Was it wind or water? That has been a huge issue regarding insurance for homes and businesses on the Gulf Coast struck by Hurricane Katrina. An entrepreneur in Benton has developed a video surveillance system called Eye of the Storm designed to answer that question in future hurricanes.
Steve Davis, president of Eye of the Storm and Mississippi Plastic Molders Inc., got the idea after watching a resident on the Coast who only had a slab left and had been told that his wind insurance wouldn’t pay anything because the damage was all caused by water.
“I really felt for the guy,” Davis said. “And I was looking for something to do with my tool shop. I thought it would be a good mix to meet that need for that guy or someone like him for the next time, and give us more work here, too.”
A typical homeowners’ policy covers wind, fire and theft damage. Flood insurance is not included. An estimated 60% of people in Hurricane Katrina’s affected areas did not have flood insurance.
“If it is up to homeowners to prove how their house was damaged during a hurricane, then homeowners must have the ability to provide real video evidence of when the damage occurred and how it was caused,” Davis said. “That’s why Eye of the Storm was invented.”
Eye of the Storm is the black box for the hurricane. It is designed to be very sturdy and flood proof, and has a seven-day capacity to run the camera and digital video recorder. The device that can double as a security camera is powered by a 12-volt DC battery that is recharged by an electrical line from the house. Each unit has a 30GB hard drive capable of reading up to two months of video with the ability for continuous loop video storage. The base unit costs about $4,000.
The device is made to go underwater if the storm surge goes over it, and will still record as the storm surge retreats, Davis said.
“It also has wireless Internet capacity, so you can monitor the house when you leave for the storm,” he said. “If lines are still intact, you can pull up the Web site and see what happened to your house. If there is damage or someone is looting, it will record that. If it takes several days get back to your house, it will record all of the events that take place from the start of hurricane.”
The camera, which has infrared for night vision, is encased in a round stainless-steel case that is imbedded into the ground with concrete. Davis said structural engineers gave him advice on building something that could survive even if a home or other building is totally destroyed.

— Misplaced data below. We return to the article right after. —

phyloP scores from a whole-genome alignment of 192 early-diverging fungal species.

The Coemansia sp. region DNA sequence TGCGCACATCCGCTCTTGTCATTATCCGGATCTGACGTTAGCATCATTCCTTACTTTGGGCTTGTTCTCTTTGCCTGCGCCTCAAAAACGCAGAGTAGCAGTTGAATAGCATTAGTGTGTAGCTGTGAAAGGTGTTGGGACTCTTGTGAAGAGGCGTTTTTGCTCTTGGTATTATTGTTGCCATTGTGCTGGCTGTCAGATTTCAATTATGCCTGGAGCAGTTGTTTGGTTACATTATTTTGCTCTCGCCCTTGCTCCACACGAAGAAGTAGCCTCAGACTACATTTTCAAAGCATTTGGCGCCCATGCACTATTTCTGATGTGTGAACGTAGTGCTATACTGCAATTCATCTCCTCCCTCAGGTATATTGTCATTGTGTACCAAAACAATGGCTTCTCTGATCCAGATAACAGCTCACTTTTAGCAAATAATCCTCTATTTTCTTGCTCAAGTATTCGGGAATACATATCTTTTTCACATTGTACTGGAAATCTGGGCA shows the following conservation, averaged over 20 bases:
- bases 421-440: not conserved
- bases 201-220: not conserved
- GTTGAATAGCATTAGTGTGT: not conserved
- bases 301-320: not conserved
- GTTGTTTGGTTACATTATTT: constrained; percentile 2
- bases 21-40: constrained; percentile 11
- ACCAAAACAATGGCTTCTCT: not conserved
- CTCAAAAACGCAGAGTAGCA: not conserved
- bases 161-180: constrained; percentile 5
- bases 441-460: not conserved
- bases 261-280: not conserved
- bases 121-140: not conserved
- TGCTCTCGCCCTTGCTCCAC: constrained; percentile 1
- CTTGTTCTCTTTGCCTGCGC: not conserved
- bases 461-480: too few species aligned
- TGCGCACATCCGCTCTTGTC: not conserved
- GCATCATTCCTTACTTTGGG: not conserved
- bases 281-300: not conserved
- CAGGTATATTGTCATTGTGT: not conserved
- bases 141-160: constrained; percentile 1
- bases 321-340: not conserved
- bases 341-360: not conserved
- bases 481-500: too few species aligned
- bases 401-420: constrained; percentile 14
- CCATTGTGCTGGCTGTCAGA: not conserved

Most fire hydrants on the Coast were intact after the storm.
“This is similar to fire hydrant,” Davis said. “The round design means it doesn’t provide much friction for wind and water. They just go around it. In my plastics business, we build parts for telecommunications. This looks similar to what we build out of plastic for fiber optic connections in subdivisions. This is designed to fit into a subdivision, and not be an eyesore.”
Davis said there has been a lot of interest in the system since he unveiled the prototype in the middle of May. A Coast television station did a story on the device when the company participated in the Governor’s Housing Expo in August.
“People said they came to the expo just to see this,” Davis said. “They had questions like asking how you get power to it, and at what stage of building a home do you get it installed.”
One problem with marketing the device on the Coast is that many people are having problems getting insurance payments to rebuild. But Davis isn’t confining marketing to Mississippi. He believes it could also do well in Texas, Louisiana, Florida and other states prone to hurricanes. The units will all be manufactured at Mississippi Plastic Molders’ Jackson and Benton facilities.
David Baria, a partner with Baria, Hawkins and Stracener, PLLC, Bay St. Louis, said he thinks Eye of the Storm is a good idea.
“It sounds to me like the idea of putting video cameras in patient’s rooms at nursing homes,” said Baria, who lost his home in Hurricane Katrina. “That proves conclusively whether there is wrongdoing in cases of patient abuse. Likewise, a video camera or other type of surveillance would prove whether wind or water came first. As an attorney, that would be invaluable. It seems to me having videographic proof of how the house was destroyed would be conclusive. It would be very hard then for an insurance company to deny your claim.”
Baria said at present if a homeowner can’t prove conclusively their home was destroyed by wind before the flood surge came, most insurance companies are denying coverage, which he believes is wrong.
Another Coast attorney said he doesn’t think it should be the responsibility of the homeowner to pay for high-tech equipment to prove a claim. Christopher Van Cleave of Corbin, Gunn & Van Cleave, PLLC, Biloxi, said homeowners should only have to notify the insurance company that they had insurance and lost their home.
“It is a mistaken concept that it is the insured’s duty to prove the home was not destroyed by an excluded peril,” Van Cleave said. “An insured’s duty is simply to place the insurance company on notice of a claim when there is a direct physical loss. If the insurance company is then going to say their policy doesn’t provide for flood, it is the insurance company’s duty to prove the loss was caused by the excluded flood instead wind.
“The insurance companies are merely trying to avoid paying these devastating claims. They are doing whatever they possibly can think of to avoid that liability because they know it is extensive.”
Van Cleave said insurance companies have actuaries who have run estimates showing that they are going to make more money in the long run denying claims because most people are going to accept less than what the insured value. Only a small percentage of people will retain a lawyer and sue for the full value of the policy.
Contact MBJ contributing writer Becky Gillette at firstname.lastname@example.org.